KCSB will host a screening of the documentary “Radio Bandido” — investigating activist radio programmer Oscar “Bandido” Gomez’s unexplained death — at 7 p.m. tonight in Pollock Theater.
Gomez hosted the “La Onda Chicana” show, combining music and social commentary during his time at UC Davis. He was found dead on a beach in Isla Vista in 1994 at the age of 21. Filmmaker Pepe Urquijo, a personal friend of Gomez, will attend the screening and a Q&A session following the film.
According to Urquijo, the event demonstrates Gomez’s ability to use a powerful medium to amplify his message.
“A fascinating thing about Oscar’s life is that even though he was young, he touched so many people’s lives,” Urquijo said. “The range of folks that loved him and had a connection with him is the kind of thing that has always surprised me about his life.”
KCSB Development Coordinator Ted Coe said Gomez, who traveled throughout the state to attend and report on protests, paid homage to the social revolutionaries of South America through his broadcast moniker.
“He was an organizer and an activist; the reason he called himself the ‘Bandido’ was because he was inspired by stories of social bandits of the 19th century such as Emiliano Zapata,” Coe said. “He wanted to cover issues that affected Chicanos and Latinos.”
At the time of his death, Gomez had traveled to Isla Vista to cover a hunger strike, protesting the prevention of Professor Rodolfo Acuna’s appointment as chair of UCSB’s Chican@ Studies Dept.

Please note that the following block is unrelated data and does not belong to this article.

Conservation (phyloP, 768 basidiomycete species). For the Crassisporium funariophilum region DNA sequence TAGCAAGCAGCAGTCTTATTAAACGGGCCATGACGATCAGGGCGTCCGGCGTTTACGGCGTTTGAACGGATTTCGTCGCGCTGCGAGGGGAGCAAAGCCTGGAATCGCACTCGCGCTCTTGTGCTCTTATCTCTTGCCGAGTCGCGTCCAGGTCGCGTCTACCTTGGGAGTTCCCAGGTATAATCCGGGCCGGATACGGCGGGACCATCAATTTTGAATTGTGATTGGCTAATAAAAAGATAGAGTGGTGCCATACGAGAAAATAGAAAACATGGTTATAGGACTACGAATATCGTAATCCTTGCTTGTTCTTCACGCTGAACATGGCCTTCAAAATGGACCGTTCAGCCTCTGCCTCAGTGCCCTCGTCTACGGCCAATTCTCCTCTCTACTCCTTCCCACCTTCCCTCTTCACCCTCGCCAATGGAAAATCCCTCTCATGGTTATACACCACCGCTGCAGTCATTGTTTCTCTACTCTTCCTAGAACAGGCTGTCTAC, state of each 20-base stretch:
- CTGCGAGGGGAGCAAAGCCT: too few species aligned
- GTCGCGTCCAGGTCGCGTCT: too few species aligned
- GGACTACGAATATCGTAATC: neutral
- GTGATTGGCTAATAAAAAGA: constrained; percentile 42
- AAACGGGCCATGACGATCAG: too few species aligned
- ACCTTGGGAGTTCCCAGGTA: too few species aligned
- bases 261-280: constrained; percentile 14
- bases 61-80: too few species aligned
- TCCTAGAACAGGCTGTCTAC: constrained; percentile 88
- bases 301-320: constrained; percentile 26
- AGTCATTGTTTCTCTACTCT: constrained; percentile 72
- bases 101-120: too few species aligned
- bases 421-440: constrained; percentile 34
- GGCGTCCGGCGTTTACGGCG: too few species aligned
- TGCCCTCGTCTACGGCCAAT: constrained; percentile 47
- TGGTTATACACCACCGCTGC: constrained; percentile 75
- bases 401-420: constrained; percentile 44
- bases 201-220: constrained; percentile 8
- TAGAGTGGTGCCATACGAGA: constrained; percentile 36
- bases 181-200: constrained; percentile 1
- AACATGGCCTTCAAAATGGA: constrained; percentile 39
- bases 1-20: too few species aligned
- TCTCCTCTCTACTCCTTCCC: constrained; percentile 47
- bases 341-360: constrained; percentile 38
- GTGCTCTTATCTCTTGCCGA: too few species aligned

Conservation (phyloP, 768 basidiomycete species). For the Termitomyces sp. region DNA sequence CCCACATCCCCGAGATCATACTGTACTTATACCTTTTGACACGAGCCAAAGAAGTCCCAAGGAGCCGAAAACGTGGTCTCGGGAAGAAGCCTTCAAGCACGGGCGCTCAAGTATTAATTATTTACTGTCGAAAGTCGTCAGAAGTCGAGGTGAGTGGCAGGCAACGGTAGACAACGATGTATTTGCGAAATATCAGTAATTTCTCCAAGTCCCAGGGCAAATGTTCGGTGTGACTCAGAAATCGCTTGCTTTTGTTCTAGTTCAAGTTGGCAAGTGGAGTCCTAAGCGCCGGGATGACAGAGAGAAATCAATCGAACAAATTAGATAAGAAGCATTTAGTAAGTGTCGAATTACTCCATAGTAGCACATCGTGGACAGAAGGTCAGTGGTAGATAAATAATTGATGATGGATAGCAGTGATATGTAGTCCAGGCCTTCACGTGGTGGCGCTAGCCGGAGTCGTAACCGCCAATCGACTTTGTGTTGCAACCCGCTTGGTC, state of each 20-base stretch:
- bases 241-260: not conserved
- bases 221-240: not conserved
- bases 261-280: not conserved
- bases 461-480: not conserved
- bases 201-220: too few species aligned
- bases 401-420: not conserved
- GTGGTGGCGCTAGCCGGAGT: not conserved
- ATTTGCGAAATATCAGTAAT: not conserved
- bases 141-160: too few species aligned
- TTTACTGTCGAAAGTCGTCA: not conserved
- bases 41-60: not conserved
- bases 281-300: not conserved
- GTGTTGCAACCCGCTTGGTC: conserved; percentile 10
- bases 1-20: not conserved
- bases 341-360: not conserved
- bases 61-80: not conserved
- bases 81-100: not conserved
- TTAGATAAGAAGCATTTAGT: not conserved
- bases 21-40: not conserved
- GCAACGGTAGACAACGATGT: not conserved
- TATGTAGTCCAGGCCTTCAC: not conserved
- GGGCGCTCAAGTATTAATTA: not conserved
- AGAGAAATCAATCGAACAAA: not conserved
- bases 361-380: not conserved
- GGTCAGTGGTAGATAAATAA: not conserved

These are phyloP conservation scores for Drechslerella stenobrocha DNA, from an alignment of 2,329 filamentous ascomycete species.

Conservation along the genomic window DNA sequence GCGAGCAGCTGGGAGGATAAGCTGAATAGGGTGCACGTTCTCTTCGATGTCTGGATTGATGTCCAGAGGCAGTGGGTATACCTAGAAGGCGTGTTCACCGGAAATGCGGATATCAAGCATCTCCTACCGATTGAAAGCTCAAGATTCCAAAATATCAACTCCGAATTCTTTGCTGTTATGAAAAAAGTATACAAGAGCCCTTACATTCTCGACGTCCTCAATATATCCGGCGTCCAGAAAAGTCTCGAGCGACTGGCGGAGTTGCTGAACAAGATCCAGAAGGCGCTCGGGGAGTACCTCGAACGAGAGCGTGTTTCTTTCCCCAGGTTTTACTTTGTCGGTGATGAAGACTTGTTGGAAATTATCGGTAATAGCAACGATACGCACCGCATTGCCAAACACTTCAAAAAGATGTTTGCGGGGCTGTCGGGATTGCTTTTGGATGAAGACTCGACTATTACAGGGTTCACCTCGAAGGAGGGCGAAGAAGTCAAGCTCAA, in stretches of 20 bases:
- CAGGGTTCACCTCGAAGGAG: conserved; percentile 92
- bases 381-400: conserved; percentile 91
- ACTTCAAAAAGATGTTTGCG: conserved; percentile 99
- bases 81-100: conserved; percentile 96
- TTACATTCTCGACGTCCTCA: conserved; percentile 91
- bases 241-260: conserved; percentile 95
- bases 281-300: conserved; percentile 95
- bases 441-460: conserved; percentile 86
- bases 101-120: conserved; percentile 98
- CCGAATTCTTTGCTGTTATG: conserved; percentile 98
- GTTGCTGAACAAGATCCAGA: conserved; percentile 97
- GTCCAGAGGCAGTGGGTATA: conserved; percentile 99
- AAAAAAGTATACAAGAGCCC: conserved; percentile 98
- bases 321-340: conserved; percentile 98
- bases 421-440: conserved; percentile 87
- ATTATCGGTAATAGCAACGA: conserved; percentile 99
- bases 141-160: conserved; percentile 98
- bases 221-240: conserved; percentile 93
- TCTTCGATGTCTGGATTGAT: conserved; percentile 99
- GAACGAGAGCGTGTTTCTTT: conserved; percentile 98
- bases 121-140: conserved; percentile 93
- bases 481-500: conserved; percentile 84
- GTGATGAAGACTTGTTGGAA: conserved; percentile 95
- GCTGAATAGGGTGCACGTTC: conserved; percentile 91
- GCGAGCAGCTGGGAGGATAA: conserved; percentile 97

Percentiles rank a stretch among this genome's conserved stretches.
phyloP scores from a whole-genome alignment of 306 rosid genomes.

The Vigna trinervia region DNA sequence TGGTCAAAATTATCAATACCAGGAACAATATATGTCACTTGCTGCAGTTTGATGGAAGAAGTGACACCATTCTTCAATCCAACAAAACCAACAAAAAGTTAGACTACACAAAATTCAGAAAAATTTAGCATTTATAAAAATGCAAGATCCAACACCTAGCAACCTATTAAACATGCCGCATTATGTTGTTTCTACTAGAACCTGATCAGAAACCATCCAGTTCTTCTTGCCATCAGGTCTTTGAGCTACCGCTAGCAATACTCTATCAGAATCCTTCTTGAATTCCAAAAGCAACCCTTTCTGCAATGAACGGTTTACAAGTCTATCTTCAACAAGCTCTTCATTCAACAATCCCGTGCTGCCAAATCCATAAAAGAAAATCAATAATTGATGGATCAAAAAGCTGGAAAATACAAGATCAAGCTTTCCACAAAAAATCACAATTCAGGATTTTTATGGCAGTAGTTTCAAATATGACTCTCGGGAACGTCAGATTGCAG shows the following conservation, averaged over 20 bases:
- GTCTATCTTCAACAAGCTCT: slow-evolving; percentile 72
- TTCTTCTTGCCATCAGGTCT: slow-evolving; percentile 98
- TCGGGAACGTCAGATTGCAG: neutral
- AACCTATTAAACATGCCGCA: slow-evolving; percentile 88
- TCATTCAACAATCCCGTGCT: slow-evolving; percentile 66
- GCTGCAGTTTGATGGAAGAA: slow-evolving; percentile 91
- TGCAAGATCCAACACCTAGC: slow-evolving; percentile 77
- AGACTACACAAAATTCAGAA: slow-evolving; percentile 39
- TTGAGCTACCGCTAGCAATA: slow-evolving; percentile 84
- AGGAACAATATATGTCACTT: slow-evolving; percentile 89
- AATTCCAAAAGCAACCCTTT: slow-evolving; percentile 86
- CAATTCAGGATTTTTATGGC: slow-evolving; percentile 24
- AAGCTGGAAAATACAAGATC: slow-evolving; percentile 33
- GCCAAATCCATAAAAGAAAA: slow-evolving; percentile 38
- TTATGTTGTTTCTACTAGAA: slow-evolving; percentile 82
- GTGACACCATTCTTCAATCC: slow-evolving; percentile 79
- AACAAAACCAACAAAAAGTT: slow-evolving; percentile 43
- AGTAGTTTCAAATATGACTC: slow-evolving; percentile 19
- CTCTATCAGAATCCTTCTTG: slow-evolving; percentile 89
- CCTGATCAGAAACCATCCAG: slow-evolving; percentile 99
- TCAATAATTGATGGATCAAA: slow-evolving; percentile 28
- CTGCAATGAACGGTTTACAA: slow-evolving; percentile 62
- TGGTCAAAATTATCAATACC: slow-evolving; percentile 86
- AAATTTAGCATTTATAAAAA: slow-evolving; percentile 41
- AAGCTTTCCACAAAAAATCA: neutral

The documentary illustrates the aspirations Gomez held at the time of his death, Urquijo said.
“It was with the understanding that we were both going to go to Northern California to pursue our education and also our passion — his, the radio and mine, film — using media to help and inform the community,” Urquijo said.
While the documentary presents itself as an unsolved mystery, Coe said certain facts can be gleaned from its content.
“The trailer indicates that toxicology reports show he wasn’t particularly inebriated,” Coe said. “His body was found in a location that wasn’t typical. There also were not abrasions that suggested a fall — only a head trauma, so there are enough questions.”
According to Coe, many community members voiced concerns that local officials never pursued a thorough investigation.
“Some people felt that maybe he had an encounter with an unknown individual — that maybe there was foul play — but after two weeks they closed the case,” Coe said. “When there is a tragedy for a person of color sometimes it is not given as much attention.”
Coe said he hopes the screening will reopen discussion about the circumstances surrounding Gomez’s death.
“We are excited to preview the film and we are also trying to support an independent project and not everybody is going to appreciate the questions that are being asked,” Coe said. “But we support independent voices and opinions.”